Few people know that the amazing abundance reflected by official kangaroo numbers is a function of applying mathematical creativity to relatively small on-ground samples.

Desktop population counts

Visual samples are collected annually or tri-annually by national parks staff flying transects by fixed plane or helicopter across the countryside. A kangaroo count per zone is averaged for density, often based on clusters seen on the ground and some mysterious algorithms applied back in the office.

In NSW, that density figure is then multiplied by the total square kilometres in the related kangaroo ‘management’ zone, previously called harvest zone. The zones cover most of the state.

Multiplying in this way across a whole zone disregards the kilometres of pest-managed agricultural land and urban settlement that likely have nothing near the average density of kangaroo. Public land, as in parks and reserves, are notionally not sampled although it has been claimed in one research project that in the past the samplers have gone there as well, bumping up the raw numbers.

So-called ‘correction factors’ are used and increased in some areas where kangaroos have long been shot to estimate animal density the aerial spotters argue are just hidden from view, not absent.

It doesn’t take an advanced degree to look around. Like other observant Australian citizens and disappointed visitors, Tom and Lyn, who make it their business to observe what is happening to their regional kangaroo population, ask: “Where are all these millions of roos that the government claims to have counted?”

Tom has criss-crossed the region as a truck driver and Lyn also spends time on country roads. They both say they rarely see a kangaroo these days.

Says Tom: “We had a bloke come out with a machine on the bottom of a helicopter doing the grid for minerals. Flew all over the country. I said how many roos do you reckon you see flying all over like that? He said, I might count 10 a day if I’m lucky. They were flying millions of acres and they weren’t finding any. That country used to have tens of thousands of roos.”

Tom’s story

Tom King, now 61, has been hunting kangaroos since he was 12 years old. Today he drives trucks for his main living. As a youngster he shot roos for pocket money around school hours, bagging five or six a day for skins. Later with motorbike, while working on the land, he shot kangaroos on a Friday afternoon and sold them in town. He says it bought him a café meal, movie and cigarettes so he could save his wages. As is commonly the case, it runs in the family. “Dad done it when he wasn’t fencing or droving. Dad always shot kangaroos to make more money.” Tom King’s son Tom Jnr also has worked as a roo shooter.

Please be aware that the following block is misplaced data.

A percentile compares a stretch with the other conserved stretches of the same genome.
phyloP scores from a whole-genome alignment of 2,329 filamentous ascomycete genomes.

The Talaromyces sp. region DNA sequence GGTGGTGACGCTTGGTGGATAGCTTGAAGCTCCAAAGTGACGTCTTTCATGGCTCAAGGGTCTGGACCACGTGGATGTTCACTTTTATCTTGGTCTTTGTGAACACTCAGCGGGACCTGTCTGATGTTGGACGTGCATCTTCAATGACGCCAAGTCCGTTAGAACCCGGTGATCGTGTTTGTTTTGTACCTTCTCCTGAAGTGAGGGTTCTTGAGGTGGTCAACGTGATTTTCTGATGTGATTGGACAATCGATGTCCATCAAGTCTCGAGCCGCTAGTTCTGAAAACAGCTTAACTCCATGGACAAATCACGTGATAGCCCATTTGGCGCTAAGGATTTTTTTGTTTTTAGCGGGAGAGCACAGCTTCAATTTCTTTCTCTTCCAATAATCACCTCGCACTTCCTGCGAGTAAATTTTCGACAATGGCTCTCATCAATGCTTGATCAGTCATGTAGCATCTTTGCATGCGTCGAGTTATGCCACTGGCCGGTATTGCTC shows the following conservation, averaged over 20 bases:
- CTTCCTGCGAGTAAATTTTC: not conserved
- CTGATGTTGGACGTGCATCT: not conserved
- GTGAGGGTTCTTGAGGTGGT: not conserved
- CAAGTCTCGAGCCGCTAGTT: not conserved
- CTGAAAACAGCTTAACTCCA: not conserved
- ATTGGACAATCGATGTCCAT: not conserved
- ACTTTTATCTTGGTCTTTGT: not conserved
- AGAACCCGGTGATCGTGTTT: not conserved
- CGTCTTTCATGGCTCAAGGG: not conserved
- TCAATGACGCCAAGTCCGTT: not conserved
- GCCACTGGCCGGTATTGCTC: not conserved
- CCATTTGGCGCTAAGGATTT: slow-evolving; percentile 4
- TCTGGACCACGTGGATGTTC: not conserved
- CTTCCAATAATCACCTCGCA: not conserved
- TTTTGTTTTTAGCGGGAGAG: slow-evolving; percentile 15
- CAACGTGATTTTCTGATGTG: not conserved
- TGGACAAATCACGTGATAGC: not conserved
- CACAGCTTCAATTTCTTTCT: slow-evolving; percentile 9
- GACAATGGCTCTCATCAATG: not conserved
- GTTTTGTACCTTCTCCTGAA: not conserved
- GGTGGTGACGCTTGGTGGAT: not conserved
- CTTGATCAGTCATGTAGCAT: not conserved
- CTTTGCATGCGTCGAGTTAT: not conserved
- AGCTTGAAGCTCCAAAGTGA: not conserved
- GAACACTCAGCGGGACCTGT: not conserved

When he was selling lots of carcasses in the 1980s skins dominated the overseas market. That started drying up in the late 1980s.

That was when once-active conservation groups and zoologist Peter Rawlinson convinced the Americans and the odd celebrity to do without kangaroo leather – by showing that an Australian government public relations campaign, citing vast kangaroo numbers (but less than half being cited in 2017), was misleading. The Americans also pulled away because Australia did not have what US law required: a conservation plan for the species.

Australia still only has a commercial harvesting plan to this day, ie the yearly population counts and quotas published by the federal government based on those state aerial surveys. By the early 1990s the UK animal rights group VIVA was also starting to successfully lobby against the skin and meat trade on the other side of the Atlantic.

That the kangaroo trade long operated under allegations of organised crime profits and official corruption was unpacked by Raymond Hoser and Fairfax journalist Fia Cummings in books and newspaper reports up to 1996. Tom and Lyn told me everyone knew in the ‘80s and ‘90s of organised crime elements (with some recurring names) that, it was commonly, alleged led to more than one murder. Everyone on the bottom rung of field shooting, relying on making a few dollars as the sun rose and the carcasses were handed over, was cautious of talking about the industry heavyweights.

I ask Tom what the turning point was for him to start speaking out. He told a story that shows how myths grow and illustrates the renewed showdown between the wildlife and what people decide to produce – because they can on their private property.